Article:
Mechanism of Glutamine Action

There has been much speculation about the mechanism by which glutamine acts to preserve, or even improve, immune function. Similar metabolic characteristics apply to various cells of the immune system, despite the fact that their cell biology is different. Hence any hypothesis must explain high rates of gluta-mine utilization in cells with widely different cell-biological characteristics. As indicated earlier, glutamine makes a significant contribution to energy generation in cells of the immune system. However, oxidation of glutamine is only partial and immune cells can, and do, generate energy from other substrates (see Calder, 1995a). These observations suggest that the importance of gluta-mine to immune function is not simply through its action as an energy-yielding substrate. Another suggestion is that glutamine metabolism can generate intermediates for the synthesis of purines and pyrimidines and so provides the building blocks for mRNA and DNA. However, the rate of synthesis of nucleotides in lymphocytes is reported to be much less than the rate of gluta-mine utilization (Szondy and Newsholme, 1989). On the basis of 'metabolic control logic', it was suggested that the importance of a high rate of glutamine utilization in immune cells relates to maintenance of a high flux through the pathway of glutaminolysis (i.e. the pathway of partial glutamine oxidation (Fig. 6.4)), which would allow high sensitivity to regulatory molecules controlling biosynthetic pathways (Newsholme et al., 1989). This hypothesis has proved difficult to test. While the capacity for rapid cell division is retained by isolated lymphocytes, this does not apply to isolated neutrophils or macrophages, which are terminally differentiated cells with little capacity for cell division. However, neutrophils and macrophages have a large phagocytic capacity (requiring a high rate of lipid turnover and synthesis) and a high secretory activity. The mechanism by which glutamine can act to allow high rates of secretory-product formation and release and sustain cell proliferation must account for the diverse nature of these secretory products and the requirements for cell division and should include at least one common metabolic product.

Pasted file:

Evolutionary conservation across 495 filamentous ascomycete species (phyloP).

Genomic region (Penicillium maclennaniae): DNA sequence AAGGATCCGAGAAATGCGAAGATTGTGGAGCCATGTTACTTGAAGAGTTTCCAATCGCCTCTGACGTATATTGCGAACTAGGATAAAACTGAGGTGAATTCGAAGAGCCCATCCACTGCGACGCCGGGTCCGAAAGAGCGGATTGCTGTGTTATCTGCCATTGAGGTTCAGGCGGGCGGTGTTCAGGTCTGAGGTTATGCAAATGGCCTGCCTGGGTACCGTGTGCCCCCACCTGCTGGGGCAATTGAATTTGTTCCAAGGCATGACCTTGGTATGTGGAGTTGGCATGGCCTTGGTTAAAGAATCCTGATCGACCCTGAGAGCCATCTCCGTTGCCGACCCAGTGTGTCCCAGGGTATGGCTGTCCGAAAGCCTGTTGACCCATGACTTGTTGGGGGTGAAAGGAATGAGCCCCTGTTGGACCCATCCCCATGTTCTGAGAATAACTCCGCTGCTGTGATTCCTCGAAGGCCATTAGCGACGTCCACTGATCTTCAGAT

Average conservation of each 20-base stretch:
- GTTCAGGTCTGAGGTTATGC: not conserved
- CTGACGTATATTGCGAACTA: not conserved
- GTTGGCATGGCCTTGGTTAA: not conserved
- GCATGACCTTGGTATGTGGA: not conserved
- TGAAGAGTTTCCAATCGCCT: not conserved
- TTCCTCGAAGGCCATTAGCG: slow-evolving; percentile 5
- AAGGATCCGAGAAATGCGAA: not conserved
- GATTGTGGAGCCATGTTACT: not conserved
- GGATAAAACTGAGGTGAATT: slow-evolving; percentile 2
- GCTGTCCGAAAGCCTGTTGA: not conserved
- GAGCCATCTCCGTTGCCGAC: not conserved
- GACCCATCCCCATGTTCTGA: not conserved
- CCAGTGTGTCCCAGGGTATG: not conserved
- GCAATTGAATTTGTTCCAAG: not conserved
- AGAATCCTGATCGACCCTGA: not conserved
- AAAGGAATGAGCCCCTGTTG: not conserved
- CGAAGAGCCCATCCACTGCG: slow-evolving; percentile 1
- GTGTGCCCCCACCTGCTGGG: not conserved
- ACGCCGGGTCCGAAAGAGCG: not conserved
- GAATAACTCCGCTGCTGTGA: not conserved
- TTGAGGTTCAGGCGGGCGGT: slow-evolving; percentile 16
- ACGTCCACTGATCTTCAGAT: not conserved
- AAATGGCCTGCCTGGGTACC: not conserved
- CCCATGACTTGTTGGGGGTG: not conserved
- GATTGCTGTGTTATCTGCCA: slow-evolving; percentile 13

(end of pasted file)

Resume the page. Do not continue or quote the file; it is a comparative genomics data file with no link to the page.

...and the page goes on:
NADPH is required by the enzymes responsible for the formation of the reactive species nitric oxide and superoxide, inducible nitric oxide synthase (iNOS) and NADPH oxidase, respectively. NADPH is also required for the formation of reduced glutathione (see below) and for de novo synthesis of DNA, RNA and fatty acids. Glutamine, via metabolism involving NADP+-dependent malate dehydrogenase (malic enzyme (enzyme 5 in Fig. 6.4)), can generate considerable NADPH for cell requirements. The NADP+-dependent malate dehydrogenase step will result in the formation of pyruvate, which can either be converted to lactate (ending the pathway of glutaminolysis) or be converted to acetyl-coenzyme A (CoA) and on to CO2. Thus, depending upon the energy demands placed on the cell, glutamine may be partially oxidized in the pathway of glutaminolysis or may be fully oxidized, but the outcome of metabolism in either case is NADPH production. Glucose may also, via metabolism through the pentose-phosphate pathway, generate NADPH. However, during periods of active pinocytosis and phagocytosis, glucose carbon may be diverted towards lipid synthesis and therefore the pentose-phosphate pathway may be compromised (Newsholme et al., 1996). Additionally, glutamine carbon may be used for new amino acid synthesis in periods of active synthesis and secretion. It is possible that NADPH is the 'common factor' that links the diverse effects that glutamine has in cells of the immune system (Newsholme, 2001). Evidence in support of this hypothesis is provided by the enhancing effect of glutamine on superoxide generation in neutrophils and monocytes (Garcia et al., 1999; Saito et al., 1999; Furukawa et al., 2000a, b) and recent in vitro data that cell prolifer ation in response to growth factors is positively related to the level of superoxide produced intracellularly (Suh et al., 1999). Superoxide generation in cells requires the electron-donating ability of NADPH if generated via the enzyme NADPH oxidase, which directly reduces molecular oxygen. The latter enzyme is quantitatively the most significant source of superoxide in immune cells.